Several Ministers have posted press statements today to congratulate the recipients of New Year 2020 honours. Dr Megan Woods, Minister of Research, Science and Technology, was not among them. Nor was Agriculture Minister Damien O’Connor.
This does not mean there were no scientists or agriculturalists on the honours list.
But Sport and Recreation Minister Grant Robertson could delight in announcing that 21 of the country’s top sportspeople, coaches and leaders in the sporting community had been recognised, including the Silver Ferns coach Noeline Taurua, who has been made a Dame Companion, and the former All Blacks coach Steve Hansen, who has been made a Knight Companion of the New Zealand Order of Merit.
Justice Minister Andrew Little congratulated the first Māori Supreme Court judge, the Honourable Justice Joe Williams, for receiving a knighthood for services to the state.
Climate Change Minister James Shaw noted that Lisa McLaren had been awarded the Queen’s Service Medal in recognition of her work as the National Convenor of the youth-led Generation Zero campaign for the Zero Carbon Act; the Minister for Pacific Peoples, Aupito William Sio, said the New Year 2020 Honours List highlights the valuable contribution Pacific social entrepreneurs and innovators make to New Zealand, the Pacific region and the world; Conservation Minister Eugenie Sage was delighted that “the decades of dedication to conservation, and fantastic leadership in giving nature a helping hand is being acknowledged…”
Prime Minister Jacinda Ardern congratulated everybody among the diverse group of New Zealanders recognised for their contributions to the country and their communities in the New Year 2020 Honours List.
These included –
Dr Michael Edward Matthews – of Hamilton.
Companion of the New Zealand Order of Merit (CNZM) for services to food technology and the food industry.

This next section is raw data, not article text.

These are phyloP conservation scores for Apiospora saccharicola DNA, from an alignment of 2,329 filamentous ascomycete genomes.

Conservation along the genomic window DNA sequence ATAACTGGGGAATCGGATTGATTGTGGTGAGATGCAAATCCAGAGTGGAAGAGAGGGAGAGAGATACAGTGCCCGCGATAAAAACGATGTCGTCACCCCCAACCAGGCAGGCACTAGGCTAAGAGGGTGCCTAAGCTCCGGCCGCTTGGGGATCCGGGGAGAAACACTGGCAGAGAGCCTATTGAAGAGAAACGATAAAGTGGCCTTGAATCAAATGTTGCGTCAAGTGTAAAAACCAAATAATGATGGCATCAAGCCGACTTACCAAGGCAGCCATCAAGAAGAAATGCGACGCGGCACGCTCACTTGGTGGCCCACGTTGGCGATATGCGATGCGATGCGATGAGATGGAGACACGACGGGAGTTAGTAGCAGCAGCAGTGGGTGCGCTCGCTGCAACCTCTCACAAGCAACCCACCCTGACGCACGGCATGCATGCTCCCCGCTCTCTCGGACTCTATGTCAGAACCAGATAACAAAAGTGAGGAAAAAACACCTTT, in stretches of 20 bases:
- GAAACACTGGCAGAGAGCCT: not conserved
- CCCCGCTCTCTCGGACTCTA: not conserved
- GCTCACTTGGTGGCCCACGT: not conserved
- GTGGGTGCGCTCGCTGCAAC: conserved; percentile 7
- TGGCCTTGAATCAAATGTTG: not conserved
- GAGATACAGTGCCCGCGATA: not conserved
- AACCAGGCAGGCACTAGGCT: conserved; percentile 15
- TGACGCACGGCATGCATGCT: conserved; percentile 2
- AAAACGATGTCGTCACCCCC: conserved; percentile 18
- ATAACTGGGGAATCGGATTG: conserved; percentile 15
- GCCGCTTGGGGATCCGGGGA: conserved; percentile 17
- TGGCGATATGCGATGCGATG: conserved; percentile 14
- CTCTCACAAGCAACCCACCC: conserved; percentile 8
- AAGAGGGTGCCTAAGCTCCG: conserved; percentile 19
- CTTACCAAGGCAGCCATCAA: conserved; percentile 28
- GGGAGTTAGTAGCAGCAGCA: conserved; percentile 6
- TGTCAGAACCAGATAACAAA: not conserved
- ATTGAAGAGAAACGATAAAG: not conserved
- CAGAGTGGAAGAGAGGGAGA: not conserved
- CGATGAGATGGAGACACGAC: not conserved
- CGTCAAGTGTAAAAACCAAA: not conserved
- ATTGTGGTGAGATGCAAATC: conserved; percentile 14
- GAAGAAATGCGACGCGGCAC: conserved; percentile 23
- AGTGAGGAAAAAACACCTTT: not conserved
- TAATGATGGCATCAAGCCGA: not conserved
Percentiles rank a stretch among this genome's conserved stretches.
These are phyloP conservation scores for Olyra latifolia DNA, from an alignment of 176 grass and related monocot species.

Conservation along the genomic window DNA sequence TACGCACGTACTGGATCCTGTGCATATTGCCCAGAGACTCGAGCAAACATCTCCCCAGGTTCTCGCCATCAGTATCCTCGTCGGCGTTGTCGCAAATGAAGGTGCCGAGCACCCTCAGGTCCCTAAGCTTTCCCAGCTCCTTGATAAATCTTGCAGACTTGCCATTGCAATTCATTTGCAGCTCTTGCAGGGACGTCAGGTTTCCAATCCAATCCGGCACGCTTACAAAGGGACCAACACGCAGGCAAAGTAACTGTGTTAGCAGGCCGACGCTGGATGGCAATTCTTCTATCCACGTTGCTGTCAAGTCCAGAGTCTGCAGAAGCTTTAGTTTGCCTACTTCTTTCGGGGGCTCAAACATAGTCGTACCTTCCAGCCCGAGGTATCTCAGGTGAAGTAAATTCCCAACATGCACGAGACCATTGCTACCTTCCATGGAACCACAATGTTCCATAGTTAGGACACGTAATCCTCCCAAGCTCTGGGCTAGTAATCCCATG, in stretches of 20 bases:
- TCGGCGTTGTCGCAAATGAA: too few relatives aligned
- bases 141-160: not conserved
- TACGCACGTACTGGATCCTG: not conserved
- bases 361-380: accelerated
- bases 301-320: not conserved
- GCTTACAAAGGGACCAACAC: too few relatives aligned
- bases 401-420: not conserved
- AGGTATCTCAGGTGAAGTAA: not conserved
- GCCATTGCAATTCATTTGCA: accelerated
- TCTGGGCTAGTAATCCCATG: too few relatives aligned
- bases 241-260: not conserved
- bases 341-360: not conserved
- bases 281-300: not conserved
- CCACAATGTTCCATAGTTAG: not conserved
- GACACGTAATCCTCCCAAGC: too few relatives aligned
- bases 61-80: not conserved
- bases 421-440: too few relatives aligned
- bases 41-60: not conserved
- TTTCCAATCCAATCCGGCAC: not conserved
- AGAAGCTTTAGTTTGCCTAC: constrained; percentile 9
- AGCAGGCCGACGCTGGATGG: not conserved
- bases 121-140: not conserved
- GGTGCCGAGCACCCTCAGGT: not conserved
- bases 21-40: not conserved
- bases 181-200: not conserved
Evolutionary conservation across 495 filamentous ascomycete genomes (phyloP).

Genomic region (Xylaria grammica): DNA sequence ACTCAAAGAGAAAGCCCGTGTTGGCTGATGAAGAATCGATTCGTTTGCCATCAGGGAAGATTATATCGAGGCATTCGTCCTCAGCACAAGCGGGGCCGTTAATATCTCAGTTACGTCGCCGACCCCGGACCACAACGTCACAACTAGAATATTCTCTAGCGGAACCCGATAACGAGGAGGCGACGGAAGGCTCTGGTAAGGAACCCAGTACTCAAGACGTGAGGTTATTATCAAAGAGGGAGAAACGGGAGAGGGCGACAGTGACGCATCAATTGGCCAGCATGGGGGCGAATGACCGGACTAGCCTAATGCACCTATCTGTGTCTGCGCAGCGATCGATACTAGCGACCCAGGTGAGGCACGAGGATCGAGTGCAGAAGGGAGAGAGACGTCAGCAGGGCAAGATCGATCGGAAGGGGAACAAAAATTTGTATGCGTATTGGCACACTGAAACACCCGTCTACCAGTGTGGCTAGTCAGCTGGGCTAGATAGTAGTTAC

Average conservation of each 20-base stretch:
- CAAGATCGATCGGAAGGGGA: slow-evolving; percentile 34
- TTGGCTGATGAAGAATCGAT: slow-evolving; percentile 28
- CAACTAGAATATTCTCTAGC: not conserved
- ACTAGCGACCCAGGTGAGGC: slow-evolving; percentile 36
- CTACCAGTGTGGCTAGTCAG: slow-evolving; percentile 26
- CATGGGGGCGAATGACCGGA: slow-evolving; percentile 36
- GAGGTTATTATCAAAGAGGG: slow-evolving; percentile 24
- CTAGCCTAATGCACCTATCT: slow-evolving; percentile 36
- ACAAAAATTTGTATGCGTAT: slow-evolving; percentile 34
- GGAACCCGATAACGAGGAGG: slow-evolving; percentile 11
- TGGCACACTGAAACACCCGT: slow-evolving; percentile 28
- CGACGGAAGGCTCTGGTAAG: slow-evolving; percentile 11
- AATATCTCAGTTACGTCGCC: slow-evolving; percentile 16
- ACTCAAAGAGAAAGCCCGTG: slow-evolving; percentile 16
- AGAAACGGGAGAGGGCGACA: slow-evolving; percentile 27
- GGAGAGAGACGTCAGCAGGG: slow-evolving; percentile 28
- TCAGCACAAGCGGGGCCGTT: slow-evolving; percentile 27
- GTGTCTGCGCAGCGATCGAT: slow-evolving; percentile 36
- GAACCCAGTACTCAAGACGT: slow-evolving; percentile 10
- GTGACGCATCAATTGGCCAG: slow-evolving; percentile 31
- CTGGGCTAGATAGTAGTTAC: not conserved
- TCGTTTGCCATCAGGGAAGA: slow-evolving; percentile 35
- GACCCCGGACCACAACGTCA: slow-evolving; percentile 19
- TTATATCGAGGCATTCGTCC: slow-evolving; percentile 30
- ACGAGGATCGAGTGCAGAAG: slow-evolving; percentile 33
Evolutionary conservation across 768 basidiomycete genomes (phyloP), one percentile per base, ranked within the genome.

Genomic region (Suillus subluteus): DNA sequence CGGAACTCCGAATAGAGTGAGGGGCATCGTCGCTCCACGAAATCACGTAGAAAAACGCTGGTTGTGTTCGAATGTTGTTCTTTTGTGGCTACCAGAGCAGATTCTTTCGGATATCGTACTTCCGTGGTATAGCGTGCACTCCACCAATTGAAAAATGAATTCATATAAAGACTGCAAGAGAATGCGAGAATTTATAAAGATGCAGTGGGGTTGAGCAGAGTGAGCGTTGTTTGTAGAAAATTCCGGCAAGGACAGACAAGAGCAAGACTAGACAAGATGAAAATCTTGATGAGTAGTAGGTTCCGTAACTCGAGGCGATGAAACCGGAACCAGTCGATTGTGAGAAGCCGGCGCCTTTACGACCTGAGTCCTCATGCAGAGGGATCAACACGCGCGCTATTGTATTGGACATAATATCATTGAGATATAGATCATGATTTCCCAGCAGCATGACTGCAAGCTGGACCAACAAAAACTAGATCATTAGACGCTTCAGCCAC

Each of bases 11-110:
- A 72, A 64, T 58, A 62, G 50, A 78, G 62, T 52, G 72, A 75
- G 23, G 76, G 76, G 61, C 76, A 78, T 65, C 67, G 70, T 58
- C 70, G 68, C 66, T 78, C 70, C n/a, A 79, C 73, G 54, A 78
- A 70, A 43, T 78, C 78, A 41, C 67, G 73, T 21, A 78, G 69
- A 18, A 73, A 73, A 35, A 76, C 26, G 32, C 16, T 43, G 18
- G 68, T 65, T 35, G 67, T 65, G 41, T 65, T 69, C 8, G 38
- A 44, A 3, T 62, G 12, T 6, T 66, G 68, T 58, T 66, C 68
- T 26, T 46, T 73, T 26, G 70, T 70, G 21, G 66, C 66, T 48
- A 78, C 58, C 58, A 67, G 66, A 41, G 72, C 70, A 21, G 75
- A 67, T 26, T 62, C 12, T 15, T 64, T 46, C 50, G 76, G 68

Dr Matthews is a professional food technologist who has worked for the New Zealand food industry for more than 40 years.
Dr Matthews graduated from Massey University, then earned his PhD degree in the United States, conducting research in the use of membrane filtration to extract protein. This technology contributes $1 billion per year to the New Zealand dairy industry. At the Dairy Research Institute, he contributed to the development of protein-enriched whey products that are now in strong demand in markets such as Japan.
His career has included management roles in product development, engineering and marketing, culminating as Chief Executive Officer of The Tatua Cooperative Dairy Company from 1995 to 2008, a period of great change for the company. He helped steer Tatua on its course of independence, through determined pursuit of value-added opportunities. He served on the Prime Minister’s Science and Innovation Advisory Council, the Fast Forward Board, and the Board of Food Industry Enabling Technologies.
As a consultant, he assisted the formation of the Food Innovation Network and advised several projects funded by the Primary Growth Partnership.
He has published 25 peer-reviewed technical papers and made numerous presentations at international conferences. Dr Matthews continues to provide mentoring assistance to young food technologists.
Emeritus Professor Warwick Bruce Silvester – of Chartwell.
Officer of the New Zealand Order of Merit (ONZM) for services to science and conservation.
Dr Silvester has provided leadership and advice to a large number of professional and community organisations with a conservation focus.
Dr Silvester taught as Professor of Biological Science at the University of Waikato for 32 years and is internationally recognised for his research into understanding nitrogen leaching, a key environmental issue in New Zealand. On his retirement he was appointed Emeritus Professor.
He has been an expert witness, consultant and adviser to various local bodies, organisations, review panels and scientific and conservation panels.